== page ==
Everything we know about coronavirus immunity, and plenty we still don’t
People who think they’ve been exposed to the novel coronavirus are clamoring for antibody tests — blood screens that can detect who has previously been infected and, the hope is, signal who is protected from another case of Covid-19.
But as the tests roll out, some experts are trying to inject a bit of restraint into the excitement that the results of these tests could, for example, clear people to get back to work. Some antibody tests have not been validated, they warn. Even those that have been can still provide false results. And an accurate positive test may be hard to interpret: the virus is so new that researchers cannot say for sure what sort of results will signal immunity or how long that armor will last.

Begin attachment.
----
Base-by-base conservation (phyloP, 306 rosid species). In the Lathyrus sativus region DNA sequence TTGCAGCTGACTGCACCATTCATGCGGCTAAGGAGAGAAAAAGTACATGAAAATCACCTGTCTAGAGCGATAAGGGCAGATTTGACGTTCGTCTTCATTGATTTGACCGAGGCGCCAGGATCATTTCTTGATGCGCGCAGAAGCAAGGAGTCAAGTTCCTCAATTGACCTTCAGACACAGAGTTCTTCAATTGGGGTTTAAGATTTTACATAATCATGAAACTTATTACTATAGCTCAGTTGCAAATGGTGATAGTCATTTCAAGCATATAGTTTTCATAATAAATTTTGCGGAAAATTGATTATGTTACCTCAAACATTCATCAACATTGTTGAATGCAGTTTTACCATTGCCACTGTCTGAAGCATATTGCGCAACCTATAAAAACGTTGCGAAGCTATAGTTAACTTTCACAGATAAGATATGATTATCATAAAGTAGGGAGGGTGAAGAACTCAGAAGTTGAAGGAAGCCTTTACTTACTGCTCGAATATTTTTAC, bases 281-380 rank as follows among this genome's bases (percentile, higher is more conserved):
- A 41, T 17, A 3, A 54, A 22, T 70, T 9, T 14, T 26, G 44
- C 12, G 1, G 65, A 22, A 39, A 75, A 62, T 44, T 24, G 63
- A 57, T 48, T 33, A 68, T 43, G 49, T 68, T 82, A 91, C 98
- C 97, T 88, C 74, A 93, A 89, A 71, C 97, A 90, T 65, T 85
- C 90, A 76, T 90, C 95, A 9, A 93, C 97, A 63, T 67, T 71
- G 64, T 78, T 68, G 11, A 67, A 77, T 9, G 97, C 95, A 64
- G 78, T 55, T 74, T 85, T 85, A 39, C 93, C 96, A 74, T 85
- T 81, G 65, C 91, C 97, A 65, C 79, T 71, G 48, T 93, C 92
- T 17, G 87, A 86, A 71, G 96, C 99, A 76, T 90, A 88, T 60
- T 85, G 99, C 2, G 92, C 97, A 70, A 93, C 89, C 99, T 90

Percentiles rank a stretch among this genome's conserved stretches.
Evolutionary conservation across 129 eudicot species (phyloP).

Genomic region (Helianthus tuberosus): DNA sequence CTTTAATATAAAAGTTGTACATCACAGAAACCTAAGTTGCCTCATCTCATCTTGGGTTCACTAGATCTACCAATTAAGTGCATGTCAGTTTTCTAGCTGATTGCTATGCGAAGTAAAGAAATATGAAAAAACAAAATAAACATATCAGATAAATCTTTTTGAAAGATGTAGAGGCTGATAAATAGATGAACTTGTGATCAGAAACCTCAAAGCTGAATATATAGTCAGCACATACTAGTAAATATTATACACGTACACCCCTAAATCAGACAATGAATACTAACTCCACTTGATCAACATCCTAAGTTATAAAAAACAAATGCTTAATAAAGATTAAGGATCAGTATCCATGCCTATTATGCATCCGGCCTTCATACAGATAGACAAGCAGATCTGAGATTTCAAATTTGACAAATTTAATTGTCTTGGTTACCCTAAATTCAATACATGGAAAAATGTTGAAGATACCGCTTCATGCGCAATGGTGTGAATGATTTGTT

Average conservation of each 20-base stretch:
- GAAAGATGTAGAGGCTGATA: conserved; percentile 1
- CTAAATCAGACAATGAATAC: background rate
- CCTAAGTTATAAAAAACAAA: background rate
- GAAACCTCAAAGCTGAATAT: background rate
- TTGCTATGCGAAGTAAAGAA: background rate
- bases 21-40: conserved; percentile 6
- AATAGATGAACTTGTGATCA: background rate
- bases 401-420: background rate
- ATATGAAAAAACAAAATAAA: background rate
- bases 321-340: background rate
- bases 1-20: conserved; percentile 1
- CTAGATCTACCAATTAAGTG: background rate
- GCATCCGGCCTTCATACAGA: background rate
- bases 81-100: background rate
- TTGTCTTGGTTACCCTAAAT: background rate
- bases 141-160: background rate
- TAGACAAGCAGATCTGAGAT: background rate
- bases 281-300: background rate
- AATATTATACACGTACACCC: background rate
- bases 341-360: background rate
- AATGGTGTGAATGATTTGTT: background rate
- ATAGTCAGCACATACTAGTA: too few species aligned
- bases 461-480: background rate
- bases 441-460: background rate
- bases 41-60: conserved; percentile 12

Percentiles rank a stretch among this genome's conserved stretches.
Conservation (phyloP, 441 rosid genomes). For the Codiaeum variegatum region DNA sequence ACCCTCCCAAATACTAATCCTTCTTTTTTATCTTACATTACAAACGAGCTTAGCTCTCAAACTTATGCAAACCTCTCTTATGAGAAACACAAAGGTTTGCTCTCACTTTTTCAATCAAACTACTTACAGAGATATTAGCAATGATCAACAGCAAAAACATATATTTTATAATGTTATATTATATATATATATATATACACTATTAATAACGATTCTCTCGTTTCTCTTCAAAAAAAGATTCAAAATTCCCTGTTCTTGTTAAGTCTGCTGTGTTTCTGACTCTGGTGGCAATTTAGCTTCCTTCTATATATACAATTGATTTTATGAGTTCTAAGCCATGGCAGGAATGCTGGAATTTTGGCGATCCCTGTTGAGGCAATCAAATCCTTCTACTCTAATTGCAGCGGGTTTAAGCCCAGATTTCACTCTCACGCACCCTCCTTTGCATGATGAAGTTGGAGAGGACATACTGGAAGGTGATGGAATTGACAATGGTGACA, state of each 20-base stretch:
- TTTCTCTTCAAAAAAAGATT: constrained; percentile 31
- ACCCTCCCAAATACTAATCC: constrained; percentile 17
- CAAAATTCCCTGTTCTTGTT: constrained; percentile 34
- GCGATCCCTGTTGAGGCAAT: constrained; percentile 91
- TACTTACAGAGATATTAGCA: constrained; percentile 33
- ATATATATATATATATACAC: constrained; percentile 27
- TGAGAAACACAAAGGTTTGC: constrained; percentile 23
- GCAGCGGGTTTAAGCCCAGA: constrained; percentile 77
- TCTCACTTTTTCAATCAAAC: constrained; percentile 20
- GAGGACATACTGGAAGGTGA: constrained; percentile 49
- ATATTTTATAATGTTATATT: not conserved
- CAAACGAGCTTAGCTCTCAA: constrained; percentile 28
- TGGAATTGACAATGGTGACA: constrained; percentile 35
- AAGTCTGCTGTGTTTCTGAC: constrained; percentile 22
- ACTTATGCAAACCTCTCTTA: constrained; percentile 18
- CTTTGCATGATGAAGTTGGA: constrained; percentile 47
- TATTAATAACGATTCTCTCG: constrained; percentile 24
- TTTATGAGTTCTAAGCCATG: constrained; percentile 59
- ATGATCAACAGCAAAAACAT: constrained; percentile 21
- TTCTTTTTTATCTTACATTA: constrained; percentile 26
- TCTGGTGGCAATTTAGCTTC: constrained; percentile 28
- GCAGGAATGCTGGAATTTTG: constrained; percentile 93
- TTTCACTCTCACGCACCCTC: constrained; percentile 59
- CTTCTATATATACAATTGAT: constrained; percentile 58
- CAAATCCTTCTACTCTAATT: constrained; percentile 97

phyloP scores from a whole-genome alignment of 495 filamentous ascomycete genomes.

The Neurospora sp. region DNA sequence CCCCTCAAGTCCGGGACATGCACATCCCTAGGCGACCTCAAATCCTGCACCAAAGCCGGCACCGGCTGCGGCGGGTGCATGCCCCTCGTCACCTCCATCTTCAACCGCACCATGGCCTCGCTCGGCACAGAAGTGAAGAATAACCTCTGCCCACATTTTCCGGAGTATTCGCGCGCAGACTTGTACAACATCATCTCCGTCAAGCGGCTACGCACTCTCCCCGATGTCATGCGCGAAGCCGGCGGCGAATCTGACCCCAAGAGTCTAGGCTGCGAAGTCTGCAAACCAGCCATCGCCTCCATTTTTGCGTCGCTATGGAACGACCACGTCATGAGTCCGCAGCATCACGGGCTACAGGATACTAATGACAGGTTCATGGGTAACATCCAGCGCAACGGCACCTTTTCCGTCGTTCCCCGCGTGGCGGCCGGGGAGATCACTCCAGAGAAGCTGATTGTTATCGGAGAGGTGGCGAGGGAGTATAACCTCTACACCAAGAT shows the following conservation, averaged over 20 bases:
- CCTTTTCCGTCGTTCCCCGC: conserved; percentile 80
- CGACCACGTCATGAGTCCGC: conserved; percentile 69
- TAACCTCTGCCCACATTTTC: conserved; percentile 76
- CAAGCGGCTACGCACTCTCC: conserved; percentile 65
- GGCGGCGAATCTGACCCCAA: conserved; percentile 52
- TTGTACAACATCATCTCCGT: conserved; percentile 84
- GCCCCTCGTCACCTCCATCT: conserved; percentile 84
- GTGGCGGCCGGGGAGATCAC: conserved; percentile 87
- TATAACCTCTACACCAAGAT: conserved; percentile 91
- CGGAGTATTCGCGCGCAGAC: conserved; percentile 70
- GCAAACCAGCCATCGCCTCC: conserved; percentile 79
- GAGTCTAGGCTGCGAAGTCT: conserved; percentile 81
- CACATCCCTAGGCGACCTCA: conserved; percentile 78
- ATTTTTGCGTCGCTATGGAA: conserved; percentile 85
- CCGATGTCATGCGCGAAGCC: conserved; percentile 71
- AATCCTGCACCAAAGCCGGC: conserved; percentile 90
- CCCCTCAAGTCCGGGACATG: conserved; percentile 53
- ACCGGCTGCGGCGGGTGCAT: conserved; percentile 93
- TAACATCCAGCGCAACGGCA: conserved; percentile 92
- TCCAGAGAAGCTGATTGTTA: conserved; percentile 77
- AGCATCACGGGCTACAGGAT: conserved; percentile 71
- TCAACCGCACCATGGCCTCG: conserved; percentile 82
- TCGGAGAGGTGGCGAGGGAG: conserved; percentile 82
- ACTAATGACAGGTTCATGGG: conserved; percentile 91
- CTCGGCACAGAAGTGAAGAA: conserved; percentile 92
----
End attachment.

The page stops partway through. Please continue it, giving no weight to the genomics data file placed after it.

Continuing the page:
They caution that policymakers may be making sweeping economic and social decisions — plans to reopen businesses or schools, for example — based on limited data, assumptions, and what’s known about other viruses. President Trump last week unveiled a three-phased approach to reopen the country; he said some states that have seen declining case counts could start easing social distancing requirements immediately. And some authorities have raised the idea of granting “immunity passports” to people who recover from the virus to allow them to return to daily life without restrictions.
Via: Everything we know about coronavirus immunity, and plenty we still don’t